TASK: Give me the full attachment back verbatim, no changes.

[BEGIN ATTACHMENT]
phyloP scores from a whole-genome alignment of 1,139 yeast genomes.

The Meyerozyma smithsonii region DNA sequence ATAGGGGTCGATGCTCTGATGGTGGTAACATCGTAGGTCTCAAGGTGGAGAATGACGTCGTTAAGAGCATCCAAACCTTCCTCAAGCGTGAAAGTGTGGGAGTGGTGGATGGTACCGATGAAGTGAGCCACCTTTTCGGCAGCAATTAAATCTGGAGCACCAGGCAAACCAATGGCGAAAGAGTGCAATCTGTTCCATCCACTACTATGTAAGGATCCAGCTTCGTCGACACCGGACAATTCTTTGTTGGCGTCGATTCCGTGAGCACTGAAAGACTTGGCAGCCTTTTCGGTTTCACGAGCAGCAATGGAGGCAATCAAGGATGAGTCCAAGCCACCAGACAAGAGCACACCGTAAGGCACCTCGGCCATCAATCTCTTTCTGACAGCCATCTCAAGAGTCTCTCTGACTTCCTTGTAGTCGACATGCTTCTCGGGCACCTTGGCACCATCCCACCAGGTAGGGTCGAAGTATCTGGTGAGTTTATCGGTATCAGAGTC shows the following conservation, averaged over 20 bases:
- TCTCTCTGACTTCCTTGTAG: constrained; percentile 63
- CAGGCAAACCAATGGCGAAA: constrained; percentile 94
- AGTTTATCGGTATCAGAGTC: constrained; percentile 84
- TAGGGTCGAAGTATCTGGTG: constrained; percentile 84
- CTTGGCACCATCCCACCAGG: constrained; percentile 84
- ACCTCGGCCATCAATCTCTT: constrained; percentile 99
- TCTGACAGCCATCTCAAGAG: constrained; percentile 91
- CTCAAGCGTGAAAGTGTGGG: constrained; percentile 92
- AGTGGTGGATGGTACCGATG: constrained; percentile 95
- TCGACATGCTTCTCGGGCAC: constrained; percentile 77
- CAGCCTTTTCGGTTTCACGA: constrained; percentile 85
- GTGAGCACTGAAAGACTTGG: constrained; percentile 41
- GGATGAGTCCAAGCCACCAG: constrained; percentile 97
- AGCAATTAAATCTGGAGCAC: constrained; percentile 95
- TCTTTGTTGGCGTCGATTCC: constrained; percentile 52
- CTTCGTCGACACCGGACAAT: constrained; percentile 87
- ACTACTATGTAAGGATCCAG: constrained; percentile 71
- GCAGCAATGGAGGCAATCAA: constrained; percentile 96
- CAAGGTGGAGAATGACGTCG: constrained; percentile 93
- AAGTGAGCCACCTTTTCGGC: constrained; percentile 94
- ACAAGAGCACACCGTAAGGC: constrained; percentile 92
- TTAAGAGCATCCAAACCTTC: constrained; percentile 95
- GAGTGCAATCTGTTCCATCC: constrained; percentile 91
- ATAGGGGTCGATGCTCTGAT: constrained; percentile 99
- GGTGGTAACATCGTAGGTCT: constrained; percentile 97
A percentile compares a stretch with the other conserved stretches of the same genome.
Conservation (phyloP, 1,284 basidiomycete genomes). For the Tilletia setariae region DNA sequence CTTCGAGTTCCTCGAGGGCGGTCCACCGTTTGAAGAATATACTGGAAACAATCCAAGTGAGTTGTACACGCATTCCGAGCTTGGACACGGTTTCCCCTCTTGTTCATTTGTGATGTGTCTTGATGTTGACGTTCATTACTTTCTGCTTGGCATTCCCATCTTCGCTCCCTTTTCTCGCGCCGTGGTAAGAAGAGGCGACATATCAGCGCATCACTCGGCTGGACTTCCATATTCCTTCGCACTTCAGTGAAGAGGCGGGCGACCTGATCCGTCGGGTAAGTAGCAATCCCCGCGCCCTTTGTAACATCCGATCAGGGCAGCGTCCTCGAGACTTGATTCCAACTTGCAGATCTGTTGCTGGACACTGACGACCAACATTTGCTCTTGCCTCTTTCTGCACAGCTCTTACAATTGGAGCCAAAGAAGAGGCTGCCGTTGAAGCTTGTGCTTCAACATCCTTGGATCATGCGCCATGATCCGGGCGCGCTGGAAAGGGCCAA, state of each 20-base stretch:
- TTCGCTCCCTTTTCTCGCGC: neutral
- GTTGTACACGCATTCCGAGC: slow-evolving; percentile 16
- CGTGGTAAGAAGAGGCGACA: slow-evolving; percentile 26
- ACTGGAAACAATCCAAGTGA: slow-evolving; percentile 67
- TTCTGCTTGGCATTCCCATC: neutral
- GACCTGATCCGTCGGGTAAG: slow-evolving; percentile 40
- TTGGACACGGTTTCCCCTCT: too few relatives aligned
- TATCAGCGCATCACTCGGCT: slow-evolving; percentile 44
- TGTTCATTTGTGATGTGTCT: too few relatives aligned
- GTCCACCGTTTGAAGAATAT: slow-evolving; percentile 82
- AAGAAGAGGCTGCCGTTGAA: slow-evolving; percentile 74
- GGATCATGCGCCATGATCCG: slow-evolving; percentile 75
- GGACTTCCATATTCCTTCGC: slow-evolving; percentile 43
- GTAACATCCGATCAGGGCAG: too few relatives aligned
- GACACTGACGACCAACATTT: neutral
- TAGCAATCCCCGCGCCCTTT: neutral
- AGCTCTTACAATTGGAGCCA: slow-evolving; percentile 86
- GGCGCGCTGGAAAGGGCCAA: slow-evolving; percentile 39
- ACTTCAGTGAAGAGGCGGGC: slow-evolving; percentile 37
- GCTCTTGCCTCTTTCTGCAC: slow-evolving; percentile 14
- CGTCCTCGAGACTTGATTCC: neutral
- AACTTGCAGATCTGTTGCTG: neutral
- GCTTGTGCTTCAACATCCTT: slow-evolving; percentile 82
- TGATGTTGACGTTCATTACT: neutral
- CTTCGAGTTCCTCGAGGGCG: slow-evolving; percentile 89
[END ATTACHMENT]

phyloP scores from a whole-genome alignment of 1,139 yeast genomes.

The Meyerozyma smithsonii region DNA sequence ATAGGGGTCGATGCTCTGATGGTGGTAACATCGTAGGTCTCAAGGTGGAGAATGACGTCGTTAAGAGCATCCAAACCTTCCTCAAGCGTGAAAGTGTGGGAGTGGTGGATGGTACCGATGAAGTGAGCCACCTTTTCGGCAGCAATTAAATCTGGAGCACCAGGCAAACCAATGGCGAAAGAGTGCAATCTGTTCCATCCACTACTATGTAAGGATCCAGCTTCGTCGACACCGGACAATTCTTTGTTGGCGTCGATTCCGTGAGCACTGAAAGACTTGGCAGCCTTTTCGGTTTCACGAGCAGCAATGGAGGCAATCAAGGATGAGTCCAAGCCACCAGACAAGAGCACACCGTAAGGCACCTCGGCCATCAATCTCTTTCTGACAGCCATCTCAAGAGTCTCTCTGACTTCCTTGTAGTCGACATGCTTCTCGGGCACCTTGGCACCATCCCACCAGGTAGGGTCGAAGTATCTGGTGAGTTTATCGGTATCAGAGTC shows the following conservation, averaged over 20 bases:
- TCTCTCTGACTTCCTTGTAG: constrained; percentile 63
- CAGGCAAACCAATGGCGAAA: constrained; percentile 94
- AGTTTATCGGTATCAGAGTC: constrained; percentile 84
- TAGGGTCGAAGTATCTGGTG: constrained; percentile 84
- CTTGGCACCATCCCACCAGG: constrained; percentile 84
- ACCTCGGCCATCAATCTCTT: constrained; percentile 99
- TCTGACAGCCATCTCAAGAG: constrained; percentile 91
- CTCAAGCGTGAAAGTGTGGG: constrained; percentile 92
- AGTGGTGGATGGTACCGATG: constrained; percentile 95
- TCGACATGCTTCTCGGGCAC: constrained; percentile 77
- CAGCCTTTTCGGTTTCACGA: constrained; percentile 85
- GTGAGCACTGAAAGACTTGG: constrained; percentile 41
- GGATGAGTCCAAGCCACCAG: constrained; percentile 97
- AGCAATTAAATCTGGAGCAC: constrained; percentile 95
- TCTTTGTTGGCGTCGATTCC: constrained; percentile 52
- CTTCGTCGACACCGGACAAT: constrained; percentile 87
- ACTACTATGTAAGGATCCAG: constrained; percentile 71
- GCAGCAATGGAGGCAATCAA: constrained; percentile 96
- CAAGGTGGAGAATGACGTCG: constrained; percentile 93
- AAGTGAGCCACCTTTTCGGC: constrained; percentile 94
- ACAAGAGCACACCGTAAGGC: constrained; percentile 92
- TTAAGAGCATCCAAACCTTC: constrained; percentile 95
- GAGTGCAATCTGTTCCATCC: constrained; percentile 91
- ATAGGGGTCGATGCTCTGAT: constrained; percentile 99
- GGTGGTAACATCGTAGGTCT: constrained; percentile 97
A percentile compares a stretch with the other conserved stretches of the same genome.
Conservation (phyloP, 1,284 basidiomycete genomes). For the Tilletia setariae region DNA sequence CTTCGAGTTCCTCGAGGGCGGTCCACCGTTTGAAGAATATACTGGAAACAATCCAAGTGAGTTGTACACGCATTCCGAGCTTGGACACGGTTTCCCCTCTTGTTCATTTGTGATGTGTCTTGATGTTGACGTTCATTACTTTCTGCTTGGCATTCCCATCTTCGCTCCCTTTTCTCGCGCCGTGGTAAGAAGAGGCGACATATCAGCGCATCACTCGGCTGGACTTCCATATTCCTTCGCACTTCAGTGAAGAGGCGGGCGACCTGATCCGTCGGGTAAGTAGCAATCCCCGCGCCCTTTGTAACATCCGATCAGGGCAGCGTCCTCGAGACTTGATTCCAACTTGCAGATCTGTTGCTGGACACTGACGACCAACATTTGCTCTTGCCTCTTTCTGCACAGCTCTTACAATTGGAGCCAAAGAAGAGGCTGCCGTTGAAGCTTGTGCTTCAACATCCTTGGATCATGCGCCATGATCCGGGCGCGCTGGAAAGGGCCAA, state of each 20-base stretch:
- TTCGCTCCCTTTTCTCGCGC: neutral
- GTTGTACACGCATTCCGAGC: slow-evolving; percentile 16
- CGTGGTAAGAAGAGGCGACA: slow-evolving; percentile 26
- ACTGGAAACAATCCAAGTGA: slow-evolving; percentile 67
- TTCTGCTTGGCATTCCCATC: neutral
- GACCTGATCCGTCGGGTAAG: slow-evolving; percentile 40
- TTGGACACGGTTTCCCCTCT: too few relatives aligned
- TATCAGCGCATCACTCGGCT: slow-evolving; percentile 44
- TGTTCATTTGTGATGTGTCT: too few relatives aligned
- GTCCACCGTTTGAAGAATAT: slow-evolving; percentile 82
- AAGAAGAGGCTGCCGTTGAA: slow-evolving; percentile 74
- GGATCATGCGCCATGATCCG: slow-evolving; percentile 75
- GGACTTCCATATTCCTTCGC: slow-evolving; percentile 43
- GTAACATCCGATCAGGGCAG: too few relatives aligned
- GACACTGACGACCAACATTT: neutral
- TAGCAATCCCCGCGCCCTTT: neutral
- AGCTCTTACAATTGGAGCCA: slow-evolving; percentile 86
- GGCGCGCTGGAAAGGGCCAA: slow-evolving; percentile 39
- ACTTCAGTGAAGAGGCGGGC: slow-evolving; percentile 37
- GCTCTTGCCTCTTTCTGCAC: slow-evolving; percentile 14
- CGTCCTCGAGACTTGATTCC: neutral
- AACTTGCAGATCTGTTGCTG: neutral
- GCTTGTGCTTCAACATCCTT: slow-evolving; percentile 82
- TGATGTTGACGTTCATTACT: neutral
- CTTCGAGTTCCTCGAGGGCG: slow-evolving; percentile 89